Aug 09

The Large Market Fallacy

Last week, during a new product presentation, I had an all too familiar moment. We had reached the point in the meeting where it was appropriate to review the business logic behind the concept at hand. At this point the presenter threw up a massive sheet of numbers and calmly commented to the audience, “well, overall this is a $4 trillion dollar market, so we think if we only capture 5% of the market, we’ll earn around $200M in the first year.” She didn’t even blink. (I changed the numbers to protect the innocent…the sad part is they’re lower than the actuals.)

I sort of live for these moments in presentations. It’s probably the same attraction that keeps baseball fanatics glued to their television for hours of what appears to be a pretty boring game. After waiting patiently, and watching things slowly play out, something goes very wrong, At that point, all hell breaks loose. At that point, you see who’s the power player in the room, who’s done their homework, and who’s completely out to lunch. This part of the meeting was pretty mush a wash, that argument basically threw itself out the window. This presenter had just committed a pretty common error, one I now refer to as a Large Market Fallacy.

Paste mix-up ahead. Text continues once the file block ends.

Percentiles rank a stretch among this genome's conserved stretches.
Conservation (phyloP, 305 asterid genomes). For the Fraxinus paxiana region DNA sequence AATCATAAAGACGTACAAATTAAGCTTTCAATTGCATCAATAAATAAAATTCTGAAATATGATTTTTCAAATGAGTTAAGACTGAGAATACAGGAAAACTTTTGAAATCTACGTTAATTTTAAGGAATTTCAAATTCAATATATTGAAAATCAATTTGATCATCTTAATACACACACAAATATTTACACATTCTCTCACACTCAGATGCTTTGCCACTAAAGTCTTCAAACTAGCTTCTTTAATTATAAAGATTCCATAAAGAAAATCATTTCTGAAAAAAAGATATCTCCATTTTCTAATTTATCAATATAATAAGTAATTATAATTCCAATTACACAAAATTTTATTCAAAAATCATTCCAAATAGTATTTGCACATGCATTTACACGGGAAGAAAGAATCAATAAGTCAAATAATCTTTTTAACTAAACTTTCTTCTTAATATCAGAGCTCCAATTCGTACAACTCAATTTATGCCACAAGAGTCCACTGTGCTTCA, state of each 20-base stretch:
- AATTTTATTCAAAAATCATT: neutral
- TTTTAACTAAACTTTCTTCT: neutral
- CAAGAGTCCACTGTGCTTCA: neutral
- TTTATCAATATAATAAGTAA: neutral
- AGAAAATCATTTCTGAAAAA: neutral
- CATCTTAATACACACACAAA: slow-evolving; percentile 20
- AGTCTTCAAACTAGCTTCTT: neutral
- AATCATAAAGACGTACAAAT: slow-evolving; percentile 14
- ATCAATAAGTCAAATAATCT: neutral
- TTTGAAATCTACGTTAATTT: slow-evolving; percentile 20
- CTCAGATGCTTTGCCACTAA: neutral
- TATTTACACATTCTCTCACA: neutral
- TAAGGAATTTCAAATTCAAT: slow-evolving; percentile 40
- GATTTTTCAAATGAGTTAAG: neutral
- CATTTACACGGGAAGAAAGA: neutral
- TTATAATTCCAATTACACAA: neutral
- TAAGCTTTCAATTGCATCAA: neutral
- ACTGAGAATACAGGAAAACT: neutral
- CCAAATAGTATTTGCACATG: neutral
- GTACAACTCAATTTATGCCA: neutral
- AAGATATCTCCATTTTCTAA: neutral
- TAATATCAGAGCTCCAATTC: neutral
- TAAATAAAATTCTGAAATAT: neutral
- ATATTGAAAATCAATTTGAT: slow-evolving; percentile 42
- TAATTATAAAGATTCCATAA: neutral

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Jun 09

Adwords Evolved

I don’t usually get too inspired by advertising. Some times it makes me laugh or pulls at some heartstrings, but it doesn’t really inspire me to look at the world in a different way. Then my co-worker Clark showed me this.

Converse just won an Effie for flipping Google Adwords completely on its head. In the past, if people wanted to sell shoes, they would by the Adword for ‘shoes’ or ‘footwear’ or if they’re feeling adventurous, ‘kicks’. Then if people search for “shoe” they’ll see the link. The more marketers buy the same words, the more expensive that Adword is. That basically means every shoe marketer in the world is inflating the price of the word, creating more competition for themselves, and probably not meaningfully reaching anyone. (When’s the last time you searched for shoes? You either hit the brand or you go to Zappos.)

Converse flipped the script, they started buying Adwords that their demographic were already searching on. How did they know what they were searching? They just looked at Google Zeitgeist. So now, when a teen is searching for ‘how to kiss’ they might see a link for a Converse mini-site. The mini site is a moment to connect, and it’s a link back to Converse (if they want it). The only way you get to pull that off is by intimately knowing your customers and knowing what they want.